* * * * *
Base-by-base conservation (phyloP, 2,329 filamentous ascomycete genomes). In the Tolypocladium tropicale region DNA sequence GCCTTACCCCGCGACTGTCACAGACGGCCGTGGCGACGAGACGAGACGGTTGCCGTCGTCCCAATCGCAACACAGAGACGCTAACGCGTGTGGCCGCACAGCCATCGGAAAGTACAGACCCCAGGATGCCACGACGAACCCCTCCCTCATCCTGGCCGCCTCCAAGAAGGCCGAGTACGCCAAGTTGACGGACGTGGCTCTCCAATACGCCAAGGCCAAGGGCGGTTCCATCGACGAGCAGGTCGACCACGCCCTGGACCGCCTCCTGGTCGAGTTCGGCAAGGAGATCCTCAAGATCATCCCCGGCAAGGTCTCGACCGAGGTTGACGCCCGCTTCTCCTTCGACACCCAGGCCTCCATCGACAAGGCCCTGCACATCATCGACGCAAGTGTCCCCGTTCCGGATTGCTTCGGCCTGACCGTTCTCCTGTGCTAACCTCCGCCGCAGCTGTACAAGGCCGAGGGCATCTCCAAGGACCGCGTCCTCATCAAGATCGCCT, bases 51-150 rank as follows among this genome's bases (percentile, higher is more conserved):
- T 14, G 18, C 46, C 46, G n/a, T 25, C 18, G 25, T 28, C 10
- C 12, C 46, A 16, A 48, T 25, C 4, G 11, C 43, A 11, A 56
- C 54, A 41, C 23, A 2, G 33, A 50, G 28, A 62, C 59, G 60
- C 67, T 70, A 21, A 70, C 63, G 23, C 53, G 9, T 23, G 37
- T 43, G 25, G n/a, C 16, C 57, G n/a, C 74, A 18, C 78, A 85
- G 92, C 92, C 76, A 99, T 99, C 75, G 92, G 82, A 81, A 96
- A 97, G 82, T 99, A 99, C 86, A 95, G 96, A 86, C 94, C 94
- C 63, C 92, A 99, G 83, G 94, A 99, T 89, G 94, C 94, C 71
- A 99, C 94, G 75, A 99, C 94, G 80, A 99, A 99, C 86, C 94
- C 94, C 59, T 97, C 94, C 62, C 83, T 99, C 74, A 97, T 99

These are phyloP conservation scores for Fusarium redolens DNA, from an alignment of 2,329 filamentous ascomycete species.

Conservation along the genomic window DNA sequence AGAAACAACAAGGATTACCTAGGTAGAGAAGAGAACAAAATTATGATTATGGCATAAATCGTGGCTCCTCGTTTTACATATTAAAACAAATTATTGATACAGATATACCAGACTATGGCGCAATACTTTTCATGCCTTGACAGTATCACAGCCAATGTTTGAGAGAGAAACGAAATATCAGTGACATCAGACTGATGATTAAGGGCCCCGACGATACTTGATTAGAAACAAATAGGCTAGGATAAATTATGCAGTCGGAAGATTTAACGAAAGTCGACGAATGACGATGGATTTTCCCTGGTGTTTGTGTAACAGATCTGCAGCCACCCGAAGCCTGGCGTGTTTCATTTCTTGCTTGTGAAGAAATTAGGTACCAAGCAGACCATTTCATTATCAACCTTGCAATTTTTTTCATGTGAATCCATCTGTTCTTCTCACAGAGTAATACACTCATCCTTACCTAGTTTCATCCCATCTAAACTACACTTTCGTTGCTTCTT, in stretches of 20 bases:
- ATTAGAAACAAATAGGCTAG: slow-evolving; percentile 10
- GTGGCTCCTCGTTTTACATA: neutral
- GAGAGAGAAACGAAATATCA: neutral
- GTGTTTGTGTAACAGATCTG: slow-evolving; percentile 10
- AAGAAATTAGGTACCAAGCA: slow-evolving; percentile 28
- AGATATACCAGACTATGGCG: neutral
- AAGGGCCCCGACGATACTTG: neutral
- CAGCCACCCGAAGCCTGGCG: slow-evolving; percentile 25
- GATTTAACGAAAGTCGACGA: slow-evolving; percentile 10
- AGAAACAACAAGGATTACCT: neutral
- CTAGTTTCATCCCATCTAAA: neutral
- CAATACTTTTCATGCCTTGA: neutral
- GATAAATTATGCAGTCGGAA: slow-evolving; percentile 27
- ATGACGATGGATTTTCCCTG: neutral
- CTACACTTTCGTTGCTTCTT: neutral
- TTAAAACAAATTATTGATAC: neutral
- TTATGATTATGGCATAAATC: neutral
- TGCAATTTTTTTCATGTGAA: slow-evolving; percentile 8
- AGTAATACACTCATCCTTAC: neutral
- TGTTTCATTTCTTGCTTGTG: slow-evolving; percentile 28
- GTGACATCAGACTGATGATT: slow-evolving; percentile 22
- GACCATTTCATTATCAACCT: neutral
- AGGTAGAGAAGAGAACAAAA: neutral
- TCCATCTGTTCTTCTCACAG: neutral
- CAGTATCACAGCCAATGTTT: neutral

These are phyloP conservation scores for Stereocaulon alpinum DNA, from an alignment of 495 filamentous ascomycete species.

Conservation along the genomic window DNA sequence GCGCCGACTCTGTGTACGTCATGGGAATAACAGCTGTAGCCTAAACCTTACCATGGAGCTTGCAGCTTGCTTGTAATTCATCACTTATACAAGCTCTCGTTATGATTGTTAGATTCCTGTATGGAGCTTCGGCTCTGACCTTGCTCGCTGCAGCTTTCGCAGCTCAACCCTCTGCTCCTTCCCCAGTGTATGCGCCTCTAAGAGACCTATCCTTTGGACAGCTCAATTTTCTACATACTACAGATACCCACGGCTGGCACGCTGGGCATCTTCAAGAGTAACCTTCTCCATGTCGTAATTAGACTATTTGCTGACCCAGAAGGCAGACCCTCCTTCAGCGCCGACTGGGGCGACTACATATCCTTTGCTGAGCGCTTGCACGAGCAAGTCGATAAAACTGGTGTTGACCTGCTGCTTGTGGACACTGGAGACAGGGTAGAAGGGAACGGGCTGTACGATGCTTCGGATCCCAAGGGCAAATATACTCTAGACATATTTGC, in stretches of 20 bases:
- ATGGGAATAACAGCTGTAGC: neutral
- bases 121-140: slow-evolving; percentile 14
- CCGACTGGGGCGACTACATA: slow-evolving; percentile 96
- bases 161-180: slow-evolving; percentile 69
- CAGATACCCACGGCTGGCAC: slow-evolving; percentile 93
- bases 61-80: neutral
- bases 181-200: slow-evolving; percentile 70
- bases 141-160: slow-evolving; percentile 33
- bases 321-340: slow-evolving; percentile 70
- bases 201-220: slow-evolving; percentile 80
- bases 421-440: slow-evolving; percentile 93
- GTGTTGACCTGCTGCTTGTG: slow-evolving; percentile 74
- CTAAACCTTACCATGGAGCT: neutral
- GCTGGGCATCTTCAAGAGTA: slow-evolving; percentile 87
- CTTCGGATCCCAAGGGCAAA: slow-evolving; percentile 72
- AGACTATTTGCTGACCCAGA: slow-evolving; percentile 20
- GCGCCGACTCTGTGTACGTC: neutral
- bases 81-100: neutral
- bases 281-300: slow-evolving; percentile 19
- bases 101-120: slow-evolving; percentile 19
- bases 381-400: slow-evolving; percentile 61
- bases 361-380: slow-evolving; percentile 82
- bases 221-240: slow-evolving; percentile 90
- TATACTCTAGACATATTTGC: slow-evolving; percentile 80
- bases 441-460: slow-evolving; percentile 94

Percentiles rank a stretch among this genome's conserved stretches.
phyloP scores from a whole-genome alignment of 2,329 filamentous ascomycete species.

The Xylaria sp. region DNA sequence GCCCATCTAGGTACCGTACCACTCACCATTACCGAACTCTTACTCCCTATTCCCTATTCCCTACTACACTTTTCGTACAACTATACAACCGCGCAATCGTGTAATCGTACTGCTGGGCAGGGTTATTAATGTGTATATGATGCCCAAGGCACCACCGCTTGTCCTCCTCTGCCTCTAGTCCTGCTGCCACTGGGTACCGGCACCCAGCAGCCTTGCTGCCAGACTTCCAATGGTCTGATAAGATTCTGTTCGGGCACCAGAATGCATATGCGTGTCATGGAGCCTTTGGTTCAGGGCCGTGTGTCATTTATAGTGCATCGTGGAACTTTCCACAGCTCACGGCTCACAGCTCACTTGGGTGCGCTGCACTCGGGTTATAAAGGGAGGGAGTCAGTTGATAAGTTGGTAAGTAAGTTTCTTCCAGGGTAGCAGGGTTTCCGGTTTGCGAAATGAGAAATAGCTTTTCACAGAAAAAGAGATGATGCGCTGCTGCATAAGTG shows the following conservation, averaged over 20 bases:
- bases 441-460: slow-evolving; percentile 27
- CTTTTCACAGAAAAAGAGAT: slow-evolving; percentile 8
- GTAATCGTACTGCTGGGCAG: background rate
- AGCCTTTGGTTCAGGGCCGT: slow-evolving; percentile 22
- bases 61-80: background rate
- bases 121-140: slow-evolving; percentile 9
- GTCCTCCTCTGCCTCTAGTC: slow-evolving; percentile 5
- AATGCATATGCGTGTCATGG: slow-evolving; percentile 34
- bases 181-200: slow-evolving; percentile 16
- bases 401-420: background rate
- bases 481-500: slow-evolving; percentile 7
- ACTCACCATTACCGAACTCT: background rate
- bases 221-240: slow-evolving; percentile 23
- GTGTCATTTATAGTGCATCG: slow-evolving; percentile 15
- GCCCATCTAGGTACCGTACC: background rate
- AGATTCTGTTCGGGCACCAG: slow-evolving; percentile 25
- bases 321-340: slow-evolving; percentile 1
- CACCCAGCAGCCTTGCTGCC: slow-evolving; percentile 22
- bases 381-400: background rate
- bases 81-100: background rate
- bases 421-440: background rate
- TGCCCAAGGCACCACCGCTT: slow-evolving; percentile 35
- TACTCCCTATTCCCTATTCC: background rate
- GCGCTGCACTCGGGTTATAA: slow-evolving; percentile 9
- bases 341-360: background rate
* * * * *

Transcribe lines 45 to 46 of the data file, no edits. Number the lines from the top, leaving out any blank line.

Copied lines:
- CAGATACCCACGGCTGGCAC: slow-evolving; percentile 93
- bases 61-80: neutral